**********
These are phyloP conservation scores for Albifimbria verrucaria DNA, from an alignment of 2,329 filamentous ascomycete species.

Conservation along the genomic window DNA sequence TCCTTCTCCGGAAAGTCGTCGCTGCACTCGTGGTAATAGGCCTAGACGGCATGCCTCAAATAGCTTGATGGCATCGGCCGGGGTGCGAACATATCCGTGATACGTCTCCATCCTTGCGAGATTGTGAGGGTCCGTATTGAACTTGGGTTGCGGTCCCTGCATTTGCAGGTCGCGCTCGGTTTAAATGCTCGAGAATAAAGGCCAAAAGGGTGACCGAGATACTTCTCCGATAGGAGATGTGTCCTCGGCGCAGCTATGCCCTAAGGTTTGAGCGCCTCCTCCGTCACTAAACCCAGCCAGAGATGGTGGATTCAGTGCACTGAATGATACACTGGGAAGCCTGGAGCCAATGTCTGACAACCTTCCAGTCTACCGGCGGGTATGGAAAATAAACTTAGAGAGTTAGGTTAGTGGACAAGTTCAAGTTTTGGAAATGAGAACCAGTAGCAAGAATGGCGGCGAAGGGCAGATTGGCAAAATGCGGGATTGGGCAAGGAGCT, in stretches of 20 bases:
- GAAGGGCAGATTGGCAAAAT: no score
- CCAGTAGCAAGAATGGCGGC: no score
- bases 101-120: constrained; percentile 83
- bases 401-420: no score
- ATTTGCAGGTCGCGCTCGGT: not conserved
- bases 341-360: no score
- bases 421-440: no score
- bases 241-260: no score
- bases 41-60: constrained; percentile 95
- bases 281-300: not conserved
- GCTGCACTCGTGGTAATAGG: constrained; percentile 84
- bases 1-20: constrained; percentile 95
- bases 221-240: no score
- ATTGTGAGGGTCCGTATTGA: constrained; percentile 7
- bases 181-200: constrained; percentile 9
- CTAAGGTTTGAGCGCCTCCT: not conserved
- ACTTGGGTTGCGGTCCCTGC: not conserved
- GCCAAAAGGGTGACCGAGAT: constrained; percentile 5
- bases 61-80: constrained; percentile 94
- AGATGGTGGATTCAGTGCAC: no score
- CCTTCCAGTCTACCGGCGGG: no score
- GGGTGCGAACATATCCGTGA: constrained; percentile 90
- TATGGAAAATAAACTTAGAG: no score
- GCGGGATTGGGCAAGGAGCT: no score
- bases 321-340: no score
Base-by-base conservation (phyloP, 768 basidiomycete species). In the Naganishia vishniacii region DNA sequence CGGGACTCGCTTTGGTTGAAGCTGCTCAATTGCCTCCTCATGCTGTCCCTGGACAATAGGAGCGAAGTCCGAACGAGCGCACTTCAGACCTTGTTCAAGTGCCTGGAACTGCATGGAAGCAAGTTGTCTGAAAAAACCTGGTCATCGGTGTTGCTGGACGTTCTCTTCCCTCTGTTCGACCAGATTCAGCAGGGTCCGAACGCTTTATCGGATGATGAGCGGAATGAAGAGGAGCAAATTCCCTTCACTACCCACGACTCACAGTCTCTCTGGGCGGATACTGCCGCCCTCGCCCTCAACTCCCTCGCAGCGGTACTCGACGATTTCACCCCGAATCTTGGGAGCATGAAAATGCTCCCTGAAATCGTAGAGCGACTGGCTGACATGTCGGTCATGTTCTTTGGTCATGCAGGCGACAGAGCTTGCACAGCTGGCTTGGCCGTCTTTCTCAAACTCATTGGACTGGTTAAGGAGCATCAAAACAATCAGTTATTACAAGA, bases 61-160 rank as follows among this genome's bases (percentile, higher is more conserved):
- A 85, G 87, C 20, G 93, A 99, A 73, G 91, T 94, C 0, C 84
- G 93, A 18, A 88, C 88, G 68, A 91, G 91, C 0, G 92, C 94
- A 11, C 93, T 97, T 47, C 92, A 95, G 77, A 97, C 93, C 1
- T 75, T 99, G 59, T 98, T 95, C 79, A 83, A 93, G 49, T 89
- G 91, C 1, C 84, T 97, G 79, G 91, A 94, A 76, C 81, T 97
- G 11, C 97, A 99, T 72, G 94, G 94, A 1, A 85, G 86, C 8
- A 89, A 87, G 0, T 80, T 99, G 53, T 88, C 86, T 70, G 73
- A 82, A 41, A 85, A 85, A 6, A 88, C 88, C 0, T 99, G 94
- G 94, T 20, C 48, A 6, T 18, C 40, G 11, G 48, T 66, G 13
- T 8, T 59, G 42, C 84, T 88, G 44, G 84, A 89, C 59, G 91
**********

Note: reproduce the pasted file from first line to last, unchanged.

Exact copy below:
These are phyloP conservation scores for Albifimbria verrucaria DNA, from an alignment of 2,329 filamentous ascomycete species.

Conservation along the genomic window DNA sequence TCCTTCTCCGGAAAGTCGTCGCTGCACTCGTGGTAATAGGCCTAGACGGCATGCCTCAAATAGCTTGATGGCATCGGCCGGGGTGCGAACATATCCGTGATACGTCTCCATCCTTGCGAGATTGTGAGGGTCCGTATTGAACTTGGGTTGCGGTCCCTGCATTTGCAGGTCGCGCTCGGTTTAAATGCTCGAGAATAAAGGCCAAAAGGGTGACCGAGATACTTCTCCGATAGGAGATGTGTCCTCGGCGCAGCTATGCCCTAAGGTTTGAGCGCCTCCTCCGTCACTAAACCCAGCCAGAGATGGTGGATTCAGTGCACTGAATGATACACTGGGAAGCCTGGAGCCAATGTCTGACAACCTTCCAGTCTACCGGCGGGTATGGAAAATAAACTTAGAGAGTTAGGTTAGTGGACAAGTTCAAGTTTTGGAAATGAGAACCAGTAGCAAGAATGGCGGCGAAGGGCAGATTGGCAAAATGCGGGATTGGGCAAGGAGCT, in stretches of 20 bases:
- GAAGGGCAGATTGGCAAAAT: no score
- CCAGTAGCAAGAATGGCGGC: no score
- bases 101-120: constrained; percentile 83
- bases 401-420: no score
- ATTTGCAGGTCGCGCTCGGT: not conserved
- bases 341-360: no score
- bases 421-440: no score
- bases 241-260: no score
- bases 41-60: constrained; percentile 95
- bases 281-300: not conserved
- GCTGCACTCGTGGTAATAGG: constrained; percentile 84
- bases 1-20: constrained; percentile 95
- bases 221-240: no score
- ATTGTGAGGGTCCGTATTGA: constrained; percentile 7
- bases 181-200: constrained; percentile 9
- CTAAGGTTTGAGCGCCTCCT: not conserved
- ACTTGGGTTGCGGTCCCTGC: not conserved
- GCCAAAAGGGTGACCGAGAT: constrained; percentile 5
- bases 61-80: constrained; percentile 94
- AGATGGTGGATTCAGTGCAC: no score
- CCTTCCAGTCTACCGGCGGG: no score
- GGGTGCGAACATATCCGTGA: constrained; percentile 90
- TATGGAAAATAAACTTAGAG: no score
- GCGGGATTGGGCAAGGAGCT: no score
- bases 321-340: no score
Base-by-base conservation (phyloP, 768 basidiomycete species). In the Naganishia vishniacii region DNA sequence CGGGACTCGCTTTGGTTGAAGCTGCTCAATTGCCTCCTCATGCTGTCCCTGGACAATAGGAGCGAAGTCCGAACGAGCGCACTTCAGACCTTGTTCAAGTGCCTGGAACTGCATGGAAGCAAGTTGTCTGAAAAAACCTGGTCATCGGTGTTGCTGGACGTTCTCTTCCCTCTGTTCGACCAGATTCAGCAGGGTCCGAACGCTTTATCGGATGATGAGCGGAATGAAGAGGAGCAAATTCCCTTCACTACCCACGACTCACAGTCTCTCTGGGCGGATACTGCCGCCCTCGCCCTCAACTCCCTCGCAGCGGTACTCGACGATTTCACCCCGAATCTTGGGAGCATGAAAATGCTCCCTGAAATCGTAGAGCGACTGGCTGACATGTCGGTCATGTTCTTTGGTCATGCAGGCGACAGAGCTTGCACAGCTGGCTTGGCCGTCTTTCTCAAACTCATTGGACTGGTTAAGGAGCATCAAAACAATCAGTTATTACAAGA, bases 61-160 rank as follows among this genome's bases (percentile, higher is more conserved):
- A 85, G 87, C 20, G 93, A 99, A 73, G 91, T 94, C 0, C 84
- G 93, A 18, A 88, C 88, G 68, A 91, G 91, C 0, G 92, C 94
- A 11, C 93, T 97, T 47, C 92, A 95, G 77, A 97, C 93, C 1
- T 75, T 99, G 59, T 98, T 95, C 79, A 83, A 93, G 49, T 89
- G 91, C 1, C 84, T 97, G 79, G 91, A 94, A 76, C 81, T 97
- G 11, C 97, A 99, T 72, G 94, G 94, A 1, A 85, G 86, C 8
- A 89, A 87, G 0, T 80, T 99, G 53, T 88, C 86, T 70, G 73
- A 82, A 41, A 85, A 85, A 6, A 88, C 88, C 0, T 99, G 94
- G 94, T 20, C 48, A 6, T 18, C 40, G 11, G 48, T 66, G 13
- T 8, T 59, G 42, C 84, T 88, G 44, G 84, A 89, C 59, G 91